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The Brāhmasphuṭasiddhānta ("Correctly Established Doctrine of Brahma", abbreviated BSS) is the main work of Brahmagupta, written[citation needed] c. 628. Τhis text of mathematical astronomy contains significant mathematical content, including a good understanding of the role of zero, rules for manipulating both negative and positive numbers, a method for computing square roots, methods of solving linear and quadratic equations, and rules for summing series, Brahmagupta's identity, and Brahmagupta’s theorem.

The book was written completely in verse and does not contain any kind of mathematical notation. Nevertheless, it contained the first clear description of the quadratic formula (the solution of the quadratic equation).[1][2]

Brāhmasphuṭasiddhānta rules for numbers[edit]

Brāhmasphuṭasiddhānta is one of the first books to provide concrete ideas on positive numbers, negative numbers, and zero. He wrote the following rules:[3]

  • The sum of two positive quantities is positive
  • The sum of two negative quantities is negative
  • The sum of zero and a negative number is negative
  • The sum of zero and a positive number is positive
  • The sum of zero and zero is zero
  • The sum of a positive and a negative is their difference; or, if they are equal, zero
  • In subtraction, the less is to be taken from the greater, positive from positive
  • In subtraction, the less is to be taken from the greater, negative from negative
  • When the greater however, is subtracted from the less, the difference is reversed
  • When positive is to be subtracted from negative, and negative from positive, they must be added together
  • The product of a negative quantity and a positive quantity is negative
  • The product of two negative quantities is positive
  • The product of two positive quantities is positive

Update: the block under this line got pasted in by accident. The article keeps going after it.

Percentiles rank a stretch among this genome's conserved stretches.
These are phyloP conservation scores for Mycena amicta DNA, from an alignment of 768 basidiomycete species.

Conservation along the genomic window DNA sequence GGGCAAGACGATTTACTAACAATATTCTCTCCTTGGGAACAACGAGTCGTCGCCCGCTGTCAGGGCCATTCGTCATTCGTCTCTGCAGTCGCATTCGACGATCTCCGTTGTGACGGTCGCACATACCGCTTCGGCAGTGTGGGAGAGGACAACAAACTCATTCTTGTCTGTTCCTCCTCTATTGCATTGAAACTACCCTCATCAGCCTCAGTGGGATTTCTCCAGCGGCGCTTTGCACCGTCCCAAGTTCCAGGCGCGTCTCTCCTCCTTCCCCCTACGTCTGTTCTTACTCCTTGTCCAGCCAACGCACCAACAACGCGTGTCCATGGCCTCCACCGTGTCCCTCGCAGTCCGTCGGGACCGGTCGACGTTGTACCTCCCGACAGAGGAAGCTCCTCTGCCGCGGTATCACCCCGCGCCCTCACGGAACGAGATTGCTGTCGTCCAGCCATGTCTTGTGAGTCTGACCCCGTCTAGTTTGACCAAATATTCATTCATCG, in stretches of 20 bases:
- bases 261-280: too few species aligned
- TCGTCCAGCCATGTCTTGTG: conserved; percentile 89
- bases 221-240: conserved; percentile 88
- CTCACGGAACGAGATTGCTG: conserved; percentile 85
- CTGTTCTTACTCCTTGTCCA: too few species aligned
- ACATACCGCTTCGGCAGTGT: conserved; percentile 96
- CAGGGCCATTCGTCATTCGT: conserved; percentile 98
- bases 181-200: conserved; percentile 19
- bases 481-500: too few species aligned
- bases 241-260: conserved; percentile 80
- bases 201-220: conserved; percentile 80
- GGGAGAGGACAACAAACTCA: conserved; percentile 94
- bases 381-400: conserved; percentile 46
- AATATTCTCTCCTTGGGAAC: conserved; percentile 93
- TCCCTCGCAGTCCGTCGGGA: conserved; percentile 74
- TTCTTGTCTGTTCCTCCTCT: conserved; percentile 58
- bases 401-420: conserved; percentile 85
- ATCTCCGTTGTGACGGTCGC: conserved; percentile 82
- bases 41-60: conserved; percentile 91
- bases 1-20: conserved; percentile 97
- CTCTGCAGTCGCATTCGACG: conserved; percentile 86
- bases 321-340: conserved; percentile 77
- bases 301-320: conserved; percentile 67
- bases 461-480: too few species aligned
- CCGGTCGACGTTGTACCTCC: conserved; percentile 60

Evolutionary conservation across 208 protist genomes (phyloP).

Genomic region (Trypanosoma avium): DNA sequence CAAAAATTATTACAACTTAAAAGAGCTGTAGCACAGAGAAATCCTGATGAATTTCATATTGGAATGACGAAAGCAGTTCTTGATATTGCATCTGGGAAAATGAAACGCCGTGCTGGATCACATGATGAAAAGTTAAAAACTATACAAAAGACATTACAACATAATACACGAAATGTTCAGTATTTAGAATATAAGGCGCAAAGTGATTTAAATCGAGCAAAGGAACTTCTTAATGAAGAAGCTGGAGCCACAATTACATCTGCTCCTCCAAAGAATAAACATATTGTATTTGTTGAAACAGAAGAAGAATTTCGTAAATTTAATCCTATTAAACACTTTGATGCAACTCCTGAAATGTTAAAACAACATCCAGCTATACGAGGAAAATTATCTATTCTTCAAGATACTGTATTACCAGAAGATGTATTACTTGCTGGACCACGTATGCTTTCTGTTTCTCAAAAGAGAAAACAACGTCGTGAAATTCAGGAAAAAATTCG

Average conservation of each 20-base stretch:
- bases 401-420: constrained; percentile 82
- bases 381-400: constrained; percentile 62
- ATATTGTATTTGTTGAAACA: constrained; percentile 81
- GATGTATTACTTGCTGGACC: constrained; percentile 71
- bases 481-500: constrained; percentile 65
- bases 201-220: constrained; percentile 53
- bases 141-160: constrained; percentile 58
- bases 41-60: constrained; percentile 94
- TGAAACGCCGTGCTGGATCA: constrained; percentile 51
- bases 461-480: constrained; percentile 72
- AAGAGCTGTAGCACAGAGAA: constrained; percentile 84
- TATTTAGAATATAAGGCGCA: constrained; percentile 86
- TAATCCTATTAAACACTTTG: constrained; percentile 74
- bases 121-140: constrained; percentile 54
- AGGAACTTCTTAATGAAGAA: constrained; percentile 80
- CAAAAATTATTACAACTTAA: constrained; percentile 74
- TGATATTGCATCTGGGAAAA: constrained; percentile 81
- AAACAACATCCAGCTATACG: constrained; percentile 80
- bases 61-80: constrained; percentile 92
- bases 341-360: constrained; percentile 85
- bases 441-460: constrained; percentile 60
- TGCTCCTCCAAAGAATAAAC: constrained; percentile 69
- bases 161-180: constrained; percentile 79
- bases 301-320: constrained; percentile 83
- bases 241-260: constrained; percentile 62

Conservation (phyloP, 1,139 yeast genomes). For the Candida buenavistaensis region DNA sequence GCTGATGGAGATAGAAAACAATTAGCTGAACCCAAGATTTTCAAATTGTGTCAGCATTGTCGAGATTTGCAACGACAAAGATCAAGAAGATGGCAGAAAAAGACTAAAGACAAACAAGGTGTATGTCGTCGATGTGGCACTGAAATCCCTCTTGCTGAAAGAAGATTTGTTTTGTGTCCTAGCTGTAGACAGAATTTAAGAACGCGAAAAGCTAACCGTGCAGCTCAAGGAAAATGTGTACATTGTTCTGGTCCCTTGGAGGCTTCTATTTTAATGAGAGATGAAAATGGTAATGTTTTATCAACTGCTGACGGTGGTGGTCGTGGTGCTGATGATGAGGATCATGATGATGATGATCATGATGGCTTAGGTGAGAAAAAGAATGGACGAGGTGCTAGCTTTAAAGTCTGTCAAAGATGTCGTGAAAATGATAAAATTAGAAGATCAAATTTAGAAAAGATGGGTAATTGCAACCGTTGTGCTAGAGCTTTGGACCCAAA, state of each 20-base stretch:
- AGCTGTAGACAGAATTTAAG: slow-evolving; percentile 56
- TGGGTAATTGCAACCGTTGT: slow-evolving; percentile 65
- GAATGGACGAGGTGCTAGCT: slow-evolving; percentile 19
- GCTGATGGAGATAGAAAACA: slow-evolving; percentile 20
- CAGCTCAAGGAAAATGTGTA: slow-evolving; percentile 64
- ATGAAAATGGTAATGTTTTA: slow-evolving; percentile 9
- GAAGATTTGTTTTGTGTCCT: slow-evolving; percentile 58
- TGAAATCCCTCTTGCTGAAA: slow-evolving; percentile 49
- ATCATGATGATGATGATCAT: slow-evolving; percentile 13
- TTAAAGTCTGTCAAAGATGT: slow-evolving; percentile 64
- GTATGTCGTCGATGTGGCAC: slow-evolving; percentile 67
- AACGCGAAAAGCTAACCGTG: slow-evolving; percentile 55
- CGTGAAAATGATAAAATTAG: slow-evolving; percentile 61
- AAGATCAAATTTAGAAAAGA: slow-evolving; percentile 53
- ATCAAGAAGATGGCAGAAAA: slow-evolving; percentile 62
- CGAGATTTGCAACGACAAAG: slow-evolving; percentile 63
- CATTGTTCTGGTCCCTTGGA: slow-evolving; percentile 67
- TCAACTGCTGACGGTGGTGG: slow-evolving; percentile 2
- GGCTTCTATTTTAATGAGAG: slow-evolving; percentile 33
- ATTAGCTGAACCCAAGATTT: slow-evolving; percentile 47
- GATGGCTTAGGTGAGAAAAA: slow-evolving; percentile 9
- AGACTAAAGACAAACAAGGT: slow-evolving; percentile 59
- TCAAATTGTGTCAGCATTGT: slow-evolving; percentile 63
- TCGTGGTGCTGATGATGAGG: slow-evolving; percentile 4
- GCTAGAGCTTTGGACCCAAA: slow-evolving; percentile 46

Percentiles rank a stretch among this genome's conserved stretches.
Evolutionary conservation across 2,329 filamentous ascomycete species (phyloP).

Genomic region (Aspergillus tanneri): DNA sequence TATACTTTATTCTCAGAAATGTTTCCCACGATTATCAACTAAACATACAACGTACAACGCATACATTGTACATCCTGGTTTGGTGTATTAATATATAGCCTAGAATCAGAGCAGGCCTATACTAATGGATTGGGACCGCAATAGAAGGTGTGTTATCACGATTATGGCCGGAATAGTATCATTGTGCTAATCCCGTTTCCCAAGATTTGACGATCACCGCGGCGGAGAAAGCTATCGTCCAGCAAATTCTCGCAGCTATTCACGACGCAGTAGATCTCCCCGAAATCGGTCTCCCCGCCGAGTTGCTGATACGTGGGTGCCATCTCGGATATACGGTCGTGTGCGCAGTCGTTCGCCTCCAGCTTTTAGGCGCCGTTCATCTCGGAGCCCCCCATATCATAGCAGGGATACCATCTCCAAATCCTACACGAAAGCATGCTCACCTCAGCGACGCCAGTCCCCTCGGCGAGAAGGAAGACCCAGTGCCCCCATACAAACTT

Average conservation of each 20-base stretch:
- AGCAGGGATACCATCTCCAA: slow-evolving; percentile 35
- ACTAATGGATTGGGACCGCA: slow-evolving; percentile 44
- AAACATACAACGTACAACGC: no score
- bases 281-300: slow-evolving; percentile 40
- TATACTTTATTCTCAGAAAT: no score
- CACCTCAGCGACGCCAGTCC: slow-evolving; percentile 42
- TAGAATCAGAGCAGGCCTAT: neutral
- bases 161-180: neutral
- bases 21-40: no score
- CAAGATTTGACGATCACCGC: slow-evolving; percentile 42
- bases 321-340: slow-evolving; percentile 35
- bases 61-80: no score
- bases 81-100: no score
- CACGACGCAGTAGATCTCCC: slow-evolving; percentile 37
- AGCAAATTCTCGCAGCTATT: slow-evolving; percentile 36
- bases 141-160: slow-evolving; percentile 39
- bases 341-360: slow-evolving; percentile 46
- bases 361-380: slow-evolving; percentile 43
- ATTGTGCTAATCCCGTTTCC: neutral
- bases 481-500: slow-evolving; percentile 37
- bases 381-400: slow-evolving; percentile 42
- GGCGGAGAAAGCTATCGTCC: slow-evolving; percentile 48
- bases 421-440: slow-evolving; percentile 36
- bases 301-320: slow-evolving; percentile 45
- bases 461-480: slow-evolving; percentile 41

• Positive divided by positive or negative by negative is positive
  • Positive divided by negative is negative. Negative divided by positive is negative
  • Zero divided by a negative or positive number is either zero or is expressed as a fraction with zero as numerator and the finite quantity as denominator
  • A positive or negative number when divided by zero is a fraction with the zero as denominator
  • Zero divided by zero is zero

The last two of these rules are notable as the earliest attempt to define division by zero, even though they are not compatible with modern number theory (division by zero is undefined for a field).[4]


  1. ^ Bradley, Michael. The Birth of Mathematics: Ancient Times to 1300, p. 86 (Infobase Publishing 2006).
  2. ^ Mackenzie, Dana. The Universe in Zero Words: The Story of Mathematics as Told through Equations, p. 61 (Princeton University Press, 2012).
  3. ^ Henry Thomas Colebrooke. Algebra, with Arithmetic and Mensuration, from the Sanscrit of Brahmegupta and Bháscara, London 1817, p. 339 (online)
  4. ^ Kaplan, Robert (1999). The nothing that is: A natural history of zero. New York: Oxford University Press. pp. 68–75. ISBN 0-19-514237-3. 

External links[edit]